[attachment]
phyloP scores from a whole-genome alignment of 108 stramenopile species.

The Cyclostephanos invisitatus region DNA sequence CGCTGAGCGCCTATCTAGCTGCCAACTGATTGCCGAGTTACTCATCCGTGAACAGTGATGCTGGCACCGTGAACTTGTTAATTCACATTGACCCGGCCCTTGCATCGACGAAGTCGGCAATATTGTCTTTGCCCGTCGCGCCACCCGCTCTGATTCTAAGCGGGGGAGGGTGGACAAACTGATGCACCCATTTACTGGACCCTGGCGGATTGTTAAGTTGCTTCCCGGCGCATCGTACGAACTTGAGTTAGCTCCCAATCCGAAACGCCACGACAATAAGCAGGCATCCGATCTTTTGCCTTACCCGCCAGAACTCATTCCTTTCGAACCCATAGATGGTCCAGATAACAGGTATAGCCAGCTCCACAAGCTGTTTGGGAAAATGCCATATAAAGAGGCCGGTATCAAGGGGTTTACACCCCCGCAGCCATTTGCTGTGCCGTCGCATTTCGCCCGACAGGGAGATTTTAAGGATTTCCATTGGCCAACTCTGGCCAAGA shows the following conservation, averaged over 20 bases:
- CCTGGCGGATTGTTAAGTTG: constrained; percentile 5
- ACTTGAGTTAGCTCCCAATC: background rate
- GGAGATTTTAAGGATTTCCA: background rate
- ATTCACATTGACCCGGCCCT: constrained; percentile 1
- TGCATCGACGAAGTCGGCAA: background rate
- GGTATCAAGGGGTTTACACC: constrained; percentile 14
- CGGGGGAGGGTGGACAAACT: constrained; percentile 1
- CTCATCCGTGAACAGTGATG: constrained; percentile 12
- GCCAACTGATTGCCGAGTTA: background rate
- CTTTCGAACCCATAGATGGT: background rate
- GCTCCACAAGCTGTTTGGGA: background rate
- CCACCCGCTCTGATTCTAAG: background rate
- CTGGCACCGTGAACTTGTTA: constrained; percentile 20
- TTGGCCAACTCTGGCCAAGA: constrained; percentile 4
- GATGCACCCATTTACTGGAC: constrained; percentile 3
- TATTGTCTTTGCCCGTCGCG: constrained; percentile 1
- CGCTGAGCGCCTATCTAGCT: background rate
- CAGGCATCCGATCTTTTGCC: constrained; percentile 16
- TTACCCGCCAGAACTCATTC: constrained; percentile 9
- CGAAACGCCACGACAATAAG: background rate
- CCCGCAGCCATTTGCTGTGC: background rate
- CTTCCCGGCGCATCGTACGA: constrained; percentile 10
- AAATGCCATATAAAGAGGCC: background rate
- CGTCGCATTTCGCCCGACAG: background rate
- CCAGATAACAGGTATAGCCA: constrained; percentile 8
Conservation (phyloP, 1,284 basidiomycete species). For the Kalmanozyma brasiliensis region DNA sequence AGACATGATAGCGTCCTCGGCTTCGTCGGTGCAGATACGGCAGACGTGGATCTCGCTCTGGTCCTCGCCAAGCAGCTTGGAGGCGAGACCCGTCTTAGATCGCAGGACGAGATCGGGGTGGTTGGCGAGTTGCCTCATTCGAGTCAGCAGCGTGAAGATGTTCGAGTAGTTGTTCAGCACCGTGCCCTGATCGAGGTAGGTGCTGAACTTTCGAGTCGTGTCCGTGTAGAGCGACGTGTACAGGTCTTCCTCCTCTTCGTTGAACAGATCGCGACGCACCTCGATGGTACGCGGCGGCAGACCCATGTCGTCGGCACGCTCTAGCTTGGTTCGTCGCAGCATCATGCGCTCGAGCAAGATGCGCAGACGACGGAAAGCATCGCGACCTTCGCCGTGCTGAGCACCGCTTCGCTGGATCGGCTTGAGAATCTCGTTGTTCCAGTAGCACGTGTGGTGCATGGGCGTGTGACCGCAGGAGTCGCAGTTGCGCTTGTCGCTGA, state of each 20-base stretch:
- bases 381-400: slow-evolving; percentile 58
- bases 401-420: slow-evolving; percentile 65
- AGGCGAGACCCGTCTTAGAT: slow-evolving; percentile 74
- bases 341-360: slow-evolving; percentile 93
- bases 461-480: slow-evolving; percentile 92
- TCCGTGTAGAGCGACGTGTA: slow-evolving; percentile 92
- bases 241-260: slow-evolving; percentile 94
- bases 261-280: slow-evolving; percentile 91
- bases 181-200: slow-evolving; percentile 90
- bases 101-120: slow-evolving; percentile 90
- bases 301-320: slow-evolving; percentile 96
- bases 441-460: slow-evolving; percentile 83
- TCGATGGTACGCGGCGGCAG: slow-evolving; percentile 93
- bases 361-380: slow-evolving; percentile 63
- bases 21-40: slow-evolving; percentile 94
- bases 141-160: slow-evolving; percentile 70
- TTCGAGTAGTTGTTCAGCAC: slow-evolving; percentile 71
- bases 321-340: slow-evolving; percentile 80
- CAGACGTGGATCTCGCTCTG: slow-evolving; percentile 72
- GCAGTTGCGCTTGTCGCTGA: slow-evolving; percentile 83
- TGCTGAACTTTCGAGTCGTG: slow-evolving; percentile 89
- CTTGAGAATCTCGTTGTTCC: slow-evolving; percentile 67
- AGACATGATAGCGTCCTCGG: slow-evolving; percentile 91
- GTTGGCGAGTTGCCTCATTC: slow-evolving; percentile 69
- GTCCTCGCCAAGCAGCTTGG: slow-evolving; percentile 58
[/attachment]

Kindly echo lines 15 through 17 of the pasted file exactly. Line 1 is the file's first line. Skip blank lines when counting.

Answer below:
- CTGGCACCGTGAACTTGTTA: constrained; percentile 20
- TTGGCCAACTCTGGCCAAGA: constrained; percentile 4
- GATGCACCCATTTACTGGAC: constrained; percentile 3